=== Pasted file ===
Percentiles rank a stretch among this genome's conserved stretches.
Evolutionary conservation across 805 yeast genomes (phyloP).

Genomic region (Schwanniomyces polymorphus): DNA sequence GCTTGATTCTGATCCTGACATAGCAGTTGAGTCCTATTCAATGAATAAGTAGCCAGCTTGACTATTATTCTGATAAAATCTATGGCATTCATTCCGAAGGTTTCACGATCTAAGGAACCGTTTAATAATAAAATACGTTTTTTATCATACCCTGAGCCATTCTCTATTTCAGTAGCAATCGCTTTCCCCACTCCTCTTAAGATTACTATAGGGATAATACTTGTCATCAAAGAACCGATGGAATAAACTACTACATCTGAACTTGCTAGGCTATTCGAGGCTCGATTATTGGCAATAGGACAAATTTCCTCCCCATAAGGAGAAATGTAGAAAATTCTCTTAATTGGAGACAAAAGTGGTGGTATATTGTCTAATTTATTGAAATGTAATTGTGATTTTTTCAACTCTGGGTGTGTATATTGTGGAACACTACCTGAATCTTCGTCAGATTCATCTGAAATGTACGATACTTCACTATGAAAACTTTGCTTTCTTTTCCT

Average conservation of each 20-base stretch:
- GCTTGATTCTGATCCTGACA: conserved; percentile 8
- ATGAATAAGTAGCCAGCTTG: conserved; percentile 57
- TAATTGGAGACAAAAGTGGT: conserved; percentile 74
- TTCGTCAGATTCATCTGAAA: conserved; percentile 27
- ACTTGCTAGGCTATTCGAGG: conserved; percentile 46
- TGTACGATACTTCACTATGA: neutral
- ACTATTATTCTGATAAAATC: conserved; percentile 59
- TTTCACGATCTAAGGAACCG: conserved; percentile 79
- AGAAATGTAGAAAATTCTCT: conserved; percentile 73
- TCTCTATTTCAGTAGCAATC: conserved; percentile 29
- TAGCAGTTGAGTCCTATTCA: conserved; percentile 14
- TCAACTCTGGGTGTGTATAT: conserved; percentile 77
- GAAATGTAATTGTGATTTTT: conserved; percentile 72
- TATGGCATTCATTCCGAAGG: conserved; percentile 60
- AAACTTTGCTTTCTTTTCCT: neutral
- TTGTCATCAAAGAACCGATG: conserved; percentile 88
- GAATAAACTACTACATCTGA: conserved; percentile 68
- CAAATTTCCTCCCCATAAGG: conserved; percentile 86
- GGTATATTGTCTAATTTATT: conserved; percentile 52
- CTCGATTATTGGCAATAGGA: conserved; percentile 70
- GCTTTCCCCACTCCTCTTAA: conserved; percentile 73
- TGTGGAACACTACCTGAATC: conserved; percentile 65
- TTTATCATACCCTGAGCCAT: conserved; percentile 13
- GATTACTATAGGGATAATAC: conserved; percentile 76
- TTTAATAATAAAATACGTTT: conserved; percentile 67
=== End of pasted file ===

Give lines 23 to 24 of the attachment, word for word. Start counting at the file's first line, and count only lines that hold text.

- GGTATATTGTCTAATTTATT: conserved; percentile 52
- CTCGATTATTGGCAATAGGA: conserved; percentile 70